UK opens investigation into July 7 bombing deaths

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LONDON (AP) — An inquest into the suicide bomb attacks that killed 52 London commuters five years ago is under way.

A lawyer told the inquest that witnesses described the four men who carried out the attack as "smiling and laughing and generally relaxed" as they took a train with knapsacks that were packed with explosives.

The chief counsel to the inquest also said the bombings may have been planned for the previous day -- not the 7/7 date that has been seared into Britons' memories.

He says a mobile phone that was recovered from one bomb site showed that the ringleader sent a text message to another attacker early in the morning on July 6, saying he was having a "major problem."

The hearings are expected to last five months. They'll look at whether the emergency services' response was adequate and whether the intelligence services and police could have prevented the attacks.

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<<APPHOTO LON114 (07/07/05)>>

: FILE -- In this Thursday July 7, 2005 file photo, a forensic officer walks next to the wreckage of a double decker bus with its top blown off and damaged cars scattered on the road at Tavistock Square in central London. A long-delayed inquest into the July 7, 2005, suicide bombings that killed 52 people on London's transit network opened in London Monday, Oct. 11, 2010, with a minute's silence in memory of the victims. The coroner, lawyers, members of the public and relatives of the victims stood in silent tribute as hearings opened at London's Royal Courts of Justice into one of Britain's deadliest terrorist attacks. Lawyer Hugo Keith read out the names of all those who died when four suicide bombers detonated devices hidden in knapsacks aboard three subway trains and a double-decker bus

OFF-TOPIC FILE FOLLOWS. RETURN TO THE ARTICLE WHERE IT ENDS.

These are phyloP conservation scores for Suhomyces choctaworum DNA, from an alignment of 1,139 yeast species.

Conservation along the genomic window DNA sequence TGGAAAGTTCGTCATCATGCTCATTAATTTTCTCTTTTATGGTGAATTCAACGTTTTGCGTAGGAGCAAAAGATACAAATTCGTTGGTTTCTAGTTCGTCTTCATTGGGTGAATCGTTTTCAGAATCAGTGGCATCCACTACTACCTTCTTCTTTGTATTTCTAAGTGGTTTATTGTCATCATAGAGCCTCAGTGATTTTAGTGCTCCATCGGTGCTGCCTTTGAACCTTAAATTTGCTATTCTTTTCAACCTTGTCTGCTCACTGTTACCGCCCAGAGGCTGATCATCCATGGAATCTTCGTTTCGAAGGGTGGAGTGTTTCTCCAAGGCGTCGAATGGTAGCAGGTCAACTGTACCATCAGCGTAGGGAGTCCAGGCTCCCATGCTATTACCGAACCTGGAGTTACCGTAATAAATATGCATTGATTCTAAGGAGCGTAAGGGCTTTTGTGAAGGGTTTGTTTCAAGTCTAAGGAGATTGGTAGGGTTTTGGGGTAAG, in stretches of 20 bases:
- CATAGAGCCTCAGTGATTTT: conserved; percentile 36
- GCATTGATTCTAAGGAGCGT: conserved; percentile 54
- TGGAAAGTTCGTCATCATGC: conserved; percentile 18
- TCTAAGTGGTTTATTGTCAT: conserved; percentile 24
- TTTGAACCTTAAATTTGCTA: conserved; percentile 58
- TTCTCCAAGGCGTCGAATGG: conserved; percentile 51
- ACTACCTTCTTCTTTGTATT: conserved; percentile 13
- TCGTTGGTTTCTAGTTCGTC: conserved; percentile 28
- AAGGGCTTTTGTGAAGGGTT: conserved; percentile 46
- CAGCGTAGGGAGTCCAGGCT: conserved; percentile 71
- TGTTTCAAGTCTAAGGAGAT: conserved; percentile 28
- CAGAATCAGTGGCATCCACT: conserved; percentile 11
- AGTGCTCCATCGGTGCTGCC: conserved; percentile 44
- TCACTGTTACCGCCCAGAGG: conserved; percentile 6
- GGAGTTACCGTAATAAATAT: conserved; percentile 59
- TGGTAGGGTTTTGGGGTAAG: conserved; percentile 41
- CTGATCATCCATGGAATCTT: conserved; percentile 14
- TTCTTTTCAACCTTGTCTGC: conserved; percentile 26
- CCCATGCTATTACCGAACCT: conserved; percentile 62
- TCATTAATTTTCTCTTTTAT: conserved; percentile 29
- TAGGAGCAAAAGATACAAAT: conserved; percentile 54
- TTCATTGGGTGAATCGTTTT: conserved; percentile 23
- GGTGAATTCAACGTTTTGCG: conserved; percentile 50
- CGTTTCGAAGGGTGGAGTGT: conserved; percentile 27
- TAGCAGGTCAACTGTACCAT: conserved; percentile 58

<<CUT …198 (10/11/10)>> 00:29 "''

Shanshan Dong

Britain has opened a long-awaited investigation into the 2005 bombings in London. Correspondent Shanshan Dong reports.

<<CUT …199 (10/11/10)>> 00:11 "proceedings to begin"

Shanshan Dong

Correspondent Shanshan Dong reports the investigation was delayed because of a prosecution case.

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